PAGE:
Introduction to Digital Citizenship and Copyright module

Welcome to the second Digital Citizenship module for 2010
The Digital Citizenship and copyright module continues to highlight the need to address appropriate, responsible, safe, ethical behavior online, especially in reference to accessing and sharing material online. "Digital technologies are creating increasing opportunity for learners to become content creators instead of simply content consumers. Ease of development of content in rich, multimedia forms as well as traditional print can now be achieved with desktop applications and uploaded with ease to sites for sharing." For more on Open Education Resources, go to Core's Ten Trends @

This online seminar/resource has been created to:
  • Address the current trends of Digital Citizenship with links to Ministry initiatives
  • Create some dialogue around the trends associated with Digital Citizenship - the connected confident learner and the influences that impact on clusters and schools in general
  • Create a blended learning opportunity where we can contribute our wealth of knowledge to support each other and to help address common needs
  • Encourage on-going dialogue online while modeling appropriate use of technologies
  • Encourage trialing new ideas and reflective practice for improved outcomes for students

  1. Understanding copyright - Copyright in a digital world, copyright law in schools, the future of copyright law
  2. Licensing digital content - Overview, understanding Creative Commons, software licensing
  3. Teaching about copyright - Teaching the concept, teaching Creative Commons, researching without plagiarism, downloading material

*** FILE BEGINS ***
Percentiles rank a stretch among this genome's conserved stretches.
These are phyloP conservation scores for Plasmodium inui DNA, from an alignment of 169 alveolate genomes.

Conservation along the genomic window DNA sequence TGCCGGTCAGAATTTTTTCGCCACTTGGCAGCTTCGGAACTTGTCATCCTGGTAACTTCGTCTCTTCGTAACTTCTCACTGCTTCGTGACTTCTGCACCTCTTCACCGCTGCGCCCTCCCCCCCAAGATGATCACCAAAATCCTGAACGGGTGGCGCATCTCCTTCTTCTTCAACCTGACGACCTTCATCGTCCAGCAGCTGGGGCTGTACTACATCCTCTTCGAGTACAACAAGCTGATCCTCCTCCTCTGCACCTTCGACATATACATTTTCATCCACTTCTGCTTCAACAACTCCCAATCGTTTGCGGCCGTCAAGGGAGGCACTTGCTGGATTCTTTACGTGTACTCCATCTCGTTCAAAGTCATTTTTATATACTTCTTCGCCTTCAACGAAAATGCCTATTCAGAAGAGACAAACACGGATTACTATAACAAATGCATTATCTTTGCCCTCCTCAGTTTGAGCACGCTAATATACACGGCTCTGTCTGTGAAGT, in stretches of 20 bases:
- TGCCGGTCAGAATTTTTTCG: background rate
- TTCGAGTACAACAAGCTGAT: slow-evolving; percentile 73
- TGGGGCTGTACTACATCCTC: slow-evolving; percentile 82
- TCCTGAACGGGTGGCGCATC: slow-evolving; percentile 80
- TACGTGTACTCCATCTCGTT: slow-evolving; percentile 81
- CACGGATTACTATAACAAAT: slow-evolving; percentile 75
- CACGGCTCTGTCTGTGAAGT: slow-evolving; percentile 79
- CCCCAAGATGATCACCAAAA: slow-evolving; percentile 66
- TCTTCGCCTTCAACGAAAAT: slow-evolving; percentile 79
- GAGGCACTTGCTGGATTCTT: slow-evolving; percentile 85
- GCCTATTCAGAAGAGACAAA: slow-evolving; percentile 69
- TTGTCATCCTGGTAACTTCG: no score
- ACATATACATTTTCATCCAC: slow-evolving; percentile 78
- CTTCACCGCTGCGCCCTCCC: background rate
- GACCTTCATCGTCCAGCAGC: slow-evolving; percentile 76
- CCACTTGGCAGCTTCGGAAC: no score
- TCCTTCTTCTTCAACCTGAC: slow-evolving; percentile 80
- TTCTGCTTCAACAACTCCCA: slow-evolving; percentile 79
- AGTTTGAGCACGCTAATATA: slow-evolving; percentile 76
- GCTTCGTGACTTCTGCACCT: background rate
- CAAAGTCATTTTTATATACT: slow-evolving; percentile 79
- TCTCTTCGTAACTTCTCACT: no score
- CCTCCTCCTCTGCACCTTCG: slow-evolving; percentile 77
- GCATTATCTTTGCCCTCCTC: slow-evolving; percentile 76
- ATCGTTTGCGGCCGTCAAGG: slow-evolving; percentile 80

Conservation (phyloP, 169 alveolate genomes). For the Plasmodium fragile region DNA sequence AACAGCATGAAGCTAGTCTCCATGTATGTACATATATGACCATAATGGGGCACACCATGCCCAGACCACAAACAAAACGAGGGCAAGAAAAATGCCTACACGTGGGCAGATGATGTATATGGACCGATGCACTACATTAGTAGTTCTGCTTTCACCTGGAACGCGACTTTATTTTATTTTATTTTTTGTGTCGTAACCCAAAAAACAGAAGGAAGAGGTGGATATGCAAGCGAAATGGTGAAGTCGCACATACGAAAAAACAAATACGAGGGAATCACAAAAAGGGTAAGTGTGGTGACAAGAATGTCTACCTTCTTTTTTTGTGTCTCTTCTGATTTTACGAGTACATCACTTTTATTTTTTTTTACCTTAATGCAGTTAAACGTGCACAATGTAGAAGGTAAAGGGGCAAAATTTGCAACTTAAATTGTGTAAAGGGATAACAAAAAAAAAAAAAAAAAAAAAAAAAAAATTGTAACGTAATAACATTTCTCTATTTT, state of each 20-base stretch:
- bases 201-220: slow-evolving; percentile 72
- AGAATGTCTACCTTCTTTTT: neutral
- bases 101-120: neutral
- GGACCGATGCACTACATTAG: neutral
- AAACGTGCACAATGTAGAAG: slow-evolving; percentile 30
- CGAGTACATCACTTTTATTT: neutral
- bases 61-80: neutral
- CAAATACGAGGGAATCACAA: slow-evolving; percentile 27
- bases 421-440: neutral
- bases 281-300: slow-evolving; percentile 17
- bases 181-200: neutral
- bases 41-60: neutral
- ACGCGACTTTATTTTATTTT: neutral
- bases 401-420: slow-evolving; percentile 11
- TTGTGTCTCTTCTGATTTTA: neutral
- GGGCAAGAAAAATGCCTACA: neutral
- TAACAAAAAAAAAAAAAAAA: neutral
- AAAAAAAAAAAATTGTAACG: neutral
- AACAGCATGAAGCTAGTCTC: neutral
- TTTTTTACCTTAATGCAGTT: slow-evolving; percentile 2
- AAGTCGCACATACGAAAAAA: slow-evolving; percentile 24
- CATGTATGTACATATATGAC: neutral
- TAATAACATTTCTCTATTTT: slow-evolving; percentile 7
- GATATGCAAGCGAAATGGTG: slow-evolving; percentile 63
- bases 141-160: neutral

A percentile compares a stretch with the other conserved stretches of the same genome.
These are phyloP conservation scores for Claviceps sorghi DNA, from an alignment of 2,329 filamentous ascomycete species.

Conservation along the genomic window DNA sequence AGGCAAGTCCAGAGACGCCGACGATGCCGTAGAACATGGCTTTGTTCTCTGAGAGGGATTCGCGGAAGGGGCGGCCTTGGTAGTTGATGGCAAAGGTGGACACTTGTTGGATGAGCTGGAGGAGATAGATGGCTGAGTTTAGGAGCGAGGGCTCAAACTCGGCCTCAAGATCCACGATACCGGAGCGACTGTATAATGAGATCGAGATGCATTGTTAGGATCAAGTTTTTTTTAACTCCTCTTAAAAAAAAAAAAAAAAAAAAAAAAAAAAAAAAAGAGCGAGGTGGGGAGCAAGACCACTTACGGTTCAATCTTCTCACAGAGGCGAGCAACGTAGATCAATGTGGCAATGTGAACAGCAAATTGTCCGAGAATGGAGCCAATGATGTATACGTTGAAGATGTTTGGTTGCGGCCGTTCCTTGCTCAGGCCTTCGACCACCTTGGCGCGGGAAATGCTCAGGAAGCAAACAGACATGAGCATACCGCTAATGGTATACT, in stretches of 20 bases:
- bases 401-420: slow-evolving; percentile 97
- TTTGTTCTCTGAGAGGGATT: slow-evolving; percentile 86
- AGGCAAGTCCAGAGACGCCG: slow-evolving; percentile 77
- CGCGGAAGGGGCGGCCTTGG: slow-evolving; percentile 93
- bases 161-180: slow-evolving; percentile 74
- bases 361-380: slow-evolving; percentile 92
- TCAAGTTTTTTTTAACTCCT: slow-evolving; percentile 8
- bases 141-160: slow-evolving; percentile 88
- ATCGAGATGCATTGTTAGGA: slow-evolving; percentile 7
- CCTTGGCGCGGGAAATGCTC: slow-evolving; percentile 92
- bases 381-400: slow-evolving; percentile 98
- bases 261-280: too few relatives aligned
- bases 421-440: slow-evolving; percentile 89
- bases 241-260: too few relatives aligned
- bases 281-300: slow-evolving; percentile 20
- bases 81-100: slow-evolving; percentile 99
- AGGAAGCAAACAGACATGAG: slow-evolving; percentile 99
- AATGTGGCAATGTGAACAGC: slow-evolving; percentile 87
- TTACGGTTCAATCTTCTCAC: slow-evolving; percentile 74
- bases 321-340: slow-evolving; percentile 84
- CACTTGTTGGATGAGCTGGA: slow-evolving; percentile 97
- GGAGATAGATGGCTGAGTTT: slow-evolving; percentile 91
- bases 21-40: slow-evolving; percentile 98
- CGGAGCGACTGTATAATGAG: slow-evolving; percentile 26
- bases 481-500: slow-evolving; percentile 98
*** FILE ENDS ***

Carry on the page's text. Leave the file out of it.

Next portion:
4. Educational content online - Issues to consider, teacher created content, student created content
  5. Resources - Current events, schools sharing, resources for schools

Your participation:
This module has been created to encourage you to engage with the material provided. While the module remains live, everyone's contributions are valued and invited. Experts and mentors will be available to discuss any queries or ideas. Discussions will be monitored and responded to in a timely fashion. We hope this module will ignite new thinking, encourage dialogue around Digital Citizenship and copyright issues.

Something to consider...

In a survey of 109 teachers and 39 students as part of a project written up in research paper titled "Intellectual property: what do teachers and students know?"participants were asked to say if they had heard of copyright and fair dealings (as well as other terms related to intellectual property) and to give a definition for them. Worryingly, both teachers and students showed a lack of understanding about these terms in general.

Of the 82% of teacher respondents who defined copyright, 26% correctly noted that it protects written, visual, and audio works from being copied. The students were more familiar with copyright than with other terms, with 16/39 noting that ‘it stops your work from being copied’. The most common misconception about copyright was that a person needs to do something to get it, such as register a piece of work or get a licence. In fact, a copyright applies immediately to a created piece of work (though the burden of proof of the date, originality etc remains with the creator.) Other misconceptions arose from not knowing that the work does not need to be published, a copyright protection is not bought, and protection is not just against commercial gain by others for using your work. Copyright does not apply to ideas unless they are written down or otherwise recorded. Four of the students confused copyright with plagiarism.

Louise Starkey, Susan Corbett, Ann Bondy and Susan Davidson, 2009

Additional resources to consider:

Module one - an overview of digital citizenship

Revisit the first module to get an overview of being a digital citizen